100% I mean, you're you're spot on growing deposits is one of the keys and the one way they look at it, and I'm trying to help them understand the nuance of this is they think, Oh digital allows me to go out of my geographic area. Therefore deposits grow because a bigger geographic area with 4800 and something banks plus credit unions in North America, there's not a lot of geography uncovered. I think our companies will look at it now. Well, maybe you need to do a niche or a vertical or this or that. That's not about geography. It's not it just get closer to your customers, stickier services, better services. And and by the way, I mean, there's so much that small businesses spend they spend 10s to hundreds of 1000s a year on all these small business services, bookkeeping, invoicing, accounts payable receivable, factoring all the stuff that you're a specialist in. And yet these banks sit there and go, Oh, yeah, like no, we don't do any of that. Yeah, exactly. Exactly. And yet, the there's a study from FiOS oddly and pays that shows SMBs would love their banks to offer these services. Nice I saw I saw data that showed 66% of SMBs don't believe their bank understands their business they don't why because they don't look at the data they don't look at anything beyond Hey Bob let's handshake have lunch, smoke cigar whatever you know golf you know, but businesses move beyond that it's digital now right on deck can get you that loan like boom, digital online, no friction. Banks have to learn that digital playbook not giving up the personal I think their personal is hugely important and I think they get that but how to implement it. They get nervous.
Ernest Rolfson 39:26
You're you're pointing out something that's it goes up really into the middle market as well where I live although again some of these banking partners I have you serve small businesses, I certainly have very large channel partners that are dealing with small businesses are having gamut and if you've got 1000s of customers, there's going to be some smaller businesses in there and smaller businesses need payments and working capital management as much as anybody else. But it's you raise it really thing is it like if you're a CFO, and you need help in around financial services. The first call is probably not to your bank. These days, isn't that amazing? It's not your bank, it's you're on the Google. And you're looking for some software thing. And it's some subscription. Or you're looking at your accounting system, or maybe you've adopted accounts payable software or tierpoint. On Deck is now provided, right? But no platforms like that are providing loans. And so would you would agree with this statement, or this general theme, that the bank is basically at risk of being disintermediated?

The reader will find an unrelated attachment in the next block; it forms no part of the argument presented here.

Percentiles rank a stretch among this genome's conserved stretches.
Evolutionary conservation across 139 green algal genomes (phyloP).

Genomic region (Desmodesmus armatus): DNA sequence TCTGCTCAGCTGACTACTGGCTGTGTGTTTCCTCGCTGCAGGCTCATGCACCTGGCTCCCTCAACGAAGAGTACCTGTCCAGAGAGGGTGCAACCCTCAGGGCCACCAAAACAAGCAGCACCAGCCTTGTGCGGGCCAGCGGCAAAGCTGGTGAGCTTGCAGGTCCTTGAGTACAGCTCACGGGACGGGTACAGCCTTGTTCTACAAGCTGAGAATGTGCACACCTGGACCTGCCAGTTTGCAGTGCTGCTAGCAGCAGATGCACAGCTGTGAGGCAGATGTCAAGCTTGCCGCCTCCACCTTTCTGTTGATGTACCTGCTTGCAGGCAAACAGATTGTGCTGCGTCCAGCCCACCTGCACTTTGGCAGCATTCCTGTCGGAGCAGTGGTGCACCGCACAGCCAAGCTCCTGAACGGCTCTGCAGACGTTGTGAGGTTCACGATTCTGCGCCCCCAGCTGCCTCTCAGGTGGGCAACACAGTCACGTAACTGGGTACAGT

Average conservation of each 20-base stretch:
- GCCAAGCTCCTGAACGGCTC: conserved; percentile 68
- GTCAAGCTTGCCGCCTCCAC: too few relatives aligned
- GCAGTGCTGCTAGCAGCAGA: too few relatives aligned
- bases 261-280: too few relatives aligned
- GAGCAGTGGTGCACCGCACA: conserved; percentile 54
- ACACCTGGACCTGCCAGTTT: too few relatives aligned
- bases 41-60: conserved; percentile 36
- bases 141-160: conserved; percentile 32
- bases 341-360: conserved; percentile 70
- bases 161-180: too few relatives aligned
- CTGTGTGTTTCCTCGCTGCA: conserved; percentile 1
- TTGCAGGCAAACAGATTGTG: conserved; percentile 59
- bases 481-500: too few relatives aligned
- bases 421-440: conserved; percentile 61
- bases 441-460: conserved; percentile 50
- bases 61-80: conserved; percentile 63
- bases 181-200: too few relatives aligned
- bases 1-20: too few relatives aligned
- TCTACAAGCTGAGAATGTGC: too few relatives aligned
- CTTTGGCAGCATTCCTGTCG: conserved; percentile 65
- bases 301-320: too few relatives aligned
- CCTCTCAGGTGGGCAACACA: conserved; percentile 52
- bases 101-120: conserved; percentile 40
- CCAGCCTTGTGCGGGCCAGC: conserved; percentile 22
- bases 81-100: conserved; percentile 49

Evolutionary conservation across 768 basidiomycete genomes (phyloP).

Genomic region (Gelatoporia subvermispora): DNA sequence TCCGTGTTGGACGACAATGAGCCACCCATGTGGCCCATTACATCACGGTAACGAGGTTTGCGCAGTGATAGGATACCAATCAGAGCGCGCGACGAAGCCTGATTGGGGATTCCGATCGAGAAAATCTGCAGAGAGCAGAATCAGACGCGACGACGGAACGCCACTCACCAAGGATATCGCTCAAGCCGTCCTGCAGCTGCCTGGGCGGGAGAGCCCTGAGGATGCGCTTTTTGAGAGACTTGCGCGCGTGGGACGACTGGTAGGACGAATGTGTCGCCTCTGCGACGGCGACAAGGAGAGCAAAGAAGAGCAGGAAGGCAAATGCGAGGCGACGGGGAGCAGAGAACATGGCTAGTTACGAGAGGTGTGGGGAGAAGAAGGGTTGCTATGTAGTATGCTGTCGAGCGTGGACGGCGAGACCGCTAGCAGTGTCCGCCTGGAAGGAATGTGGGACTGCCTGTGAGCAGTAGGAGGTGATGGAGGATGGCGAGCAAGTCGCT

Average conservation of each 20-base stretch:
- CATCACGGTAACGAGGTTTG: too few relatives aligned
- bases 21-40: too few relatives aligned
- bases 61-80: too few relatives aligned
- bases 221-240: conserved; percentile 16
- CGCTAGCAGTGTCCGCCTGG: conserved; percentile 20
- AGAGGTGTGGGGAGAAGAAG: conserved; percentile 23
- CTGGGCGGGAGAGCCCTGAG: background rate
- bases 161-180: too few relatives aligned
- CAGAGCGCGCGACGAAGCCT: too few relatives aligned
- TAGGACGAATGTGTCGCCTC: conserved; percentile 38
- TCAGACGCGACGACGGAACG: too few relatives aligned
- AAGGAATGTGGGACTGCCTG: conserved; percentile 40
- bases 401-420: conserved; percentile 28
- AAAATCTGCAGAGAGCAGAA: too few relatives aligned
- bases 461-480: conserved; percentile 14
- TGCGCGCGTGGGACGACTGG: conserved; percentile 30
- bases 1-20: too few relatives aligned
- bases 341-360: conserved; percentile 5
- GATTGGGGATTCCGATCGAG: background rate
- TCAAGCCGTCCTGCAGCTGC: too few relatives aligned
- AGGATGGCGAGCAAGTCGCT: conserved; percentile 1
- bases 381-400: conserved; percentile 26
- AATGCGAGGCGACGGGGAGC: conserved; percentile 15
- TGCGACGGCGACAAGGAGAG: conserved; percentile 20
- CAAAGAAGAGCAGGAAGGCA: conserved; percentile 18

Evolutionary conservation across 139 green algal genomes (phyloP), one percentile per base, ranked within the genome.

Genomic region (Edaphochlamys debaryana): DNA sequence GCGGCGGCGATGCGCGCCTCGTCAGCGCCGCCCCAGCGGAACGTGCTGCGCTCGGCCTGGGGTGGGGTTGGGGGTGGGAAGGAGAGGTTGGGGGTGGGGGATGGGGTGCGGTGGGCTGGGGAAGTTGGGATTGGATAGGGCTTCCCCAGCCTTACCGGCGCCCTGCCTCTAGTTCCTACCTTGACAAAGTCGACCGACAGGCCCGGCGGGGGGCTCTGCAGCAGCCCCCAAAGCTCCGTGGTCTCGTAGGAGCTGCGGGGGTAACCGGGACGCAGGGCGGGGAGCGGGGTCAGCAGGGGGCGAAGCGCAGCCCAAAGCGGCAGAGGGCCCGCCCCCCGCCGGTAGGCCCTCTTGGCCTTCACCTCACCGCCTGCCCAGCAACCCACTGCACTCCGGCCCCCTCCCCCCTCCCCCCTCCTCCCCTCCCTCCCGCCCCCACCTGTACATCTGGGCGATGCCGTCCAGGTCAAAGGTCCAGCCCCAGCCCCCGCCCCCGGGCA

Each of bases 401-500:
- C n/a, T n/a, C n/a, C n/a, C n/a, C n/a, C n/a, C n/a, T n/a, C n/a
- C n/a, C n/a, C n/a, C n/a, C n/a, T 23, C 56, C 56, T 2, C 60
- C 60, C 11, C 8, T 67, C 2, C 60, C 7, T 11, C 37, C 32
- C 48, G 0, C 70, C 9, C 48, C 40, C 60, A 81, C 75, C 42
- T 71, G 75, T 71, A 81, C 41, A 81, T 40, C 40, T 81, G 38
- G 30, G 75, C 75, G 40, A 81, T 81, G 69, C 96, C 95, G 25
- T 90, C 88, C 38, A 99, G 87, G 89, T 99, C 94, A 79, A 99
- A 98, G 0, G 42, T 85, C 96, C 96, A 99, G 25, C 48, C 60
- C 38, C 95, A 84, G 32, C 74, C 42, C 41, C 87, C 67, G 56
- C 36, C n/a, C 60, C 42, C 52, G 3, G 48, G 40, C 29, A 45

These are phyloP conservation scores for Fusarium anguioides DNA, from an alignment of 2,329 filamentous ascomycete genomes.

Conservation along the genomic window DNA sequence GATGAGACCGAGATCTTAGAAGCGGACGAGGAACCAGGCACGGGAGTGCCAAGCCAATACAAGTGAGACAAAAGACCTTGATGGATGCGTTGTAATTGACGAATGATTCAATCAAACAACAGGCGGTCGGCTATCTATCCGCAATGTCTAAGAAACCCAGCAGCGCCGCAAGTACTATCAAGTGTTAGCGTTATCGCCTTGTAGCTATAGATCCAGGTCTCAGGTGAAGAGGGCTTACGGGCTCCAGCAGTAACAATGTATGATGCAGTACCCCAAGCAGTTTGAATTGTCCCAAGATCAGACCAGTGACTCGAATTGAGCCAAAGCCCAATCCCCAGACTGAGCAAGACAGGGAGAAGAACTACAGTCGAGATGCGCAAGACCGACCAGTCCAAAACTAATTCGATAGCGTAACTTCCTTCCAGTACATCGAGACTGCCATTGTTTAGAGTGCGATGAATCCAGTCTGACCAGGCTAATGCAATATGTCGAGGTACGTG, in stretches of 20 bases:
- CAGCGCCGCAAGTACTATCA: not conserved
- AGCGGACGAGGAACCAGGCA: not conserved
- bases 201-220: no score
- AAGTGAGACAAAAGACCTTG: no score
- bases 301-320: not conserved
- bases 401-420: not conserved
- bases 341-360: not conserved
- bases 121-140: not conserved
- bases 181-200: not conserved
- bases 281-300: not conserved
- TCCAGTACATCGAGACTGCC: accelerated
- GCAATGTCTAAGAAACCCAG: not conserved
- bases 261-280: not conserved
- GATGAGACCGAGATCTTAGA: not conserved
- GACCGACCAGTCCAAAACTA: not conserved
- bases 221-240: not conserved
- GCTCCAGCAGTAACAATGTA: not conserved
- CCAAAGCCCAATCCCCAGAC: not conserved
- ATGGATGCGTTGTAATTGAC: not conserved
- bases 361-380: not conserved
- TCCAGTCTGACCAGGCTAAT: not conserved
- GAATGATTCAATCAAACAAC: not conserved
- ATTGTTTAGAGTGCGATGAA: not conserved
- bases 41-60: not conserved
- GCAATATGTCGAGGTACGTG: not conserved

Dion Lisle 40:30
Yeah. Now the funny thing about a lot of banks I talked to they go, Oh, I don't care about you know, Shopify, or Amazon or square capital. Those are the loans I don't care about. All I care about is loans. Okay. There's a great quote from Ernest Hemingway book that he wrote, where he's, you know, character says, How did you go bankrupt slowly at first, then all of a sudden, with these banks don't realize you let these guys at big tech, eat the edge of your business, and suddenly your box is much smaller, and you're less important, and that stickiness and that relationship deteriorates. Every time you let the edge of that box get smaller. What I'm encouraging is no- be more integrated to your business customers, not just for the big loans, because that's where the profit is, be there when they need you. You know, what is the bank? But if not, you know, and you know, George Bailey classic, you know, it's a wonderful life. It's it's the banker that's there when you need them.
Ernest Rolfson 41:25
Right? That's the way it used to be.
Dion Lisle 41:29
I think it can be I really, yeah.
Ernest Rolfson 41:32
So what's next for you? in this industry? What what are the plans for 40? grand? What are some of the other trends you're seeing? Where do you think community banking as a whole is going give us some, you know, future future state? Where's, where's the world headed?
Dion Lisle 41:51
So I'm pretty excited. So I worked with the folks at Money 2020 and they let me do a community bank workshop on Sunday as the event opens. And so I've got some folks out in October, this October live in Las Vegas, it's gonna be great. Excited to be back to it, right. And we're gonna have somebody from the clearing house, talk about how community banks can do RTP. I'm going to talk with a ModusBox, the founder of ModusBox, David Wexler, we're going to talk about how banks can evaluate a new bass platform in the cloud, right? We're gonna have somebody from Nidek Tammy Banks, who knows community banks, really well talk about how they can do Bitcoin, you know, digital assets, community banks can do this with nidek, right? And we're gonna have this whole agenda the morning from 10 to like, 1230. Just how community banks can do more digital, Nimbus is going to present a couple others. And I'm really excited about that, because I think this is the first step to getting community banks welcome in the money 2020 community and environment, getting them to understand technology is not scary digital lean into it. I was at move moov. The crew out there went to their dev conference in Denver two weeks ago, fantastic. There were only four bankers there. Four. Now it's a it's a FinTech dev conference for bankers. Now maybe they're intimidated, because I was in a session, they pulled up code on the screen, and I was over the tips of my skis.